Most science books available to Utah students are old enough to run for Congress and remember when the Cold War was a fearful reality. On Wednesday morning members of the House addressed the issues facing Utah public education system, most notably the apparent long term neglect of library upkeep.
“Utah school libraries have been neglected, due to diminishing funds, over the last few years,” said Cheryl Smith, a former Granite School District Library Director.
Studies have shown over the last few decades that schools with current and well kept books correlate with improved math, science and critical thinking scores. These findings include score improvements in students who do not have access to books at home.
During the hearing, Smith mentioned a question posed earlier during the interim by Representative Steve Eliason (Republican – Sandy) on whether WPU (Weighted Pupil Unit) funds could be used in other areas if library collections were deemed up to date. Smith replied that she was “…Willing to bet [his] social security check that they’re not.”
Smith went on to point out how outdated Utah’s school libraries are, with the average year of publication of science-related book being 1979. Smith chalked up the average age to when school library funding was turned into block grants, thus requiring them to compete with other programs like Special Education.
Fawn Morgan, a recently retired librarian of 25 years at Layton High, bemoaned the state’s lack of current reading material available to students. “The one thing I was embarrassed about, really embarrassed, was despite my diligent effort on my part [over the course of twenty years], I hadn’t been able to improve my collection,” said Morgan. “I have to tell you that I think I did all the right things: I went out for grants, I repaired those books, I came up with ways to access free materials, but with all of that work and all of that effort, I had only improved it from twelve years old to ten years old,” continued Morgan.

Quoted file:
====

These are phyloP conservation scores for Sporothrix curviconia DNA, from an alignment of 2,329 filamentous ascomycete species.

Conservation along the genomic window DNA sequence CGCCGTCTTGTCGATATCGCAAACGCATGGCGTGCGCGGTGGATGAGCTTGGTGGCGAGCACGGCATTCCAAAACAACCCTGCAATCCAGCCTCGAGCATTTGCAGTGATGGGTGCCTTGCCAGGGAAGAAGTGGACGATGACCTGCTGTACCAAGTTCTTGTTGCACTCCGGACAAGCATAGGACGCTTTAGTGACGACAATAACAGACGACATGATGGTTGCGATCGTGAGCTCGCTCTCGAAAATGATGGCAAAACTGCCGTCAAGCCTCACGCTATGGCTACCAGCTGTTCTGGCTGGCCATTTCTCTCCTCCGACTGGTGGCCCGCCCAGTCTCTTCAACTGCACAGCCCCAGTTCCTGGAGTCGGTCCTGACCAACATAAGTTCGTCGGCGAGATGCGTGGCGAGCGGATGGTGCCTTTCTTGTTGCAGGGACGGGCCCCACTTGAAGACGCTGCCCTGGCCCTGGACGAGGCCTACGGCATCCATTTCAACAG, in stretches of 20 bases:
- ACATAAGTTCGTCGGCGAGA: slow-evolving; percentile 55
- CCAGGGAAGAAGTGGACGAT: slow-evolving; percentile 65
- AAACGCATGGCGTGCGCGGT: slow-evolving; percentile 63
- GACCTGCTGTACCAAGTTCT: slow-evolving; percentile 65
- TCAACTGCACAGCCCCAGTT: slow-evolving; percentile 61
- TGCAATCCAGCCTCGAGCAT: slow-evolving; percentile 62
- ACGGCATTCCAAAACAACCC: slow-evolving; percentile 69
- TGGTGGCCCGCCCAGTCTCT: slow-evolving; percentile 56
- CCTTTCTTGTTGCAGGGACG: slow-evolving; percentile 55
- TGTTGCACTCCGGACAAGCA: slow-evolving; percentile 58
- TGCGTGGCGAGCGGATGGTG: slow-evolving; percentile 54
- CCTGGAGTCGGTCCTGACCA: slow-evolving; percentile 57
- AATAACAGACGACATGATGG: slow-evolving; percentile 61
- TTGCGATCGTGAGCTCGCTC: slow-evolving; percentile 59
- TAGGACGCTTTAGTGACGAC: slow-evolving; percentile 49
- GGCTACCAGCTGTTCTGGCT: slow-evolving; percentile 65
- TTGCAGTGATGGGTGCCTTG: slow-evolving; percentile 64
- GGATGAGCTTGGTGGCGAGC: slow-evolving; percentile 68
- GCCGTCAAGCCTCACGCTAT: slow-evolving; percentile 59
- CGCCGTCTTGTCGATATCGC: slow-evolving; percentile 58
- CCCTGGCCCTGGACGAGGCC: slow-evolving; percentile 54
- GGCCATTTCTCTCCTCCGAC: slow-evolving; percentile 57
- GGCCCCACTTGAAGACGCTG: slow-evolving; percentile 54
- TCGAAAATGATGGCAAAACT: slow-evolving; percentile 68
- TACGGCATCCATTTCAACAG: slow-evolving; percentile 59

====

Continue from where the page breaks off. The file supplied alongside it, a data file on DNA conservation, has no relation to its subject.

Current funding for improving Utah school libraries sits at $1.5 million, whereas in 2012, it was $2 million. The average cost of a library book is $24 and, according to Smith, best practices in the field encourage purchasing a new book per student yearly. Currently, the funding puts library funds at $0.90 per student.
Senator Howard Stephenson (Republican – Draper) responded to Smith’s input, citing that no standards or measurements were used for the funding, making it an entitlement similar to class size reduction funds. Smith then responded that school libraries do have to adhere to a standard, however, the standards were also “woefully out of date.” Smith said that based on her surveying of district supervisors throughout the state, they would be in favor of using metrics and standards to regulate how funding is distributed.
Representative Lyle Hillyard (Republican – Logan), commenting on Smith’s brief, said “…These groups to come to us time and time again, this is only one of many groups [that are] very worthwhile, but why are we at the state level making that decision of allocation. Why don’t we just take the money, put it in a block grant to the elected school board and say ‘you make the decision.’” Hillyard continued, saying “I represent three school district and one may say ‘school libraries are real important’ and want to double the funding, I may have another school district who say ‘no school nurses or school counselors are more important.’ […] I understand we raise the taxes and it violates a principle I really believe in, I think the person that spends the money ought to raise the taxes.”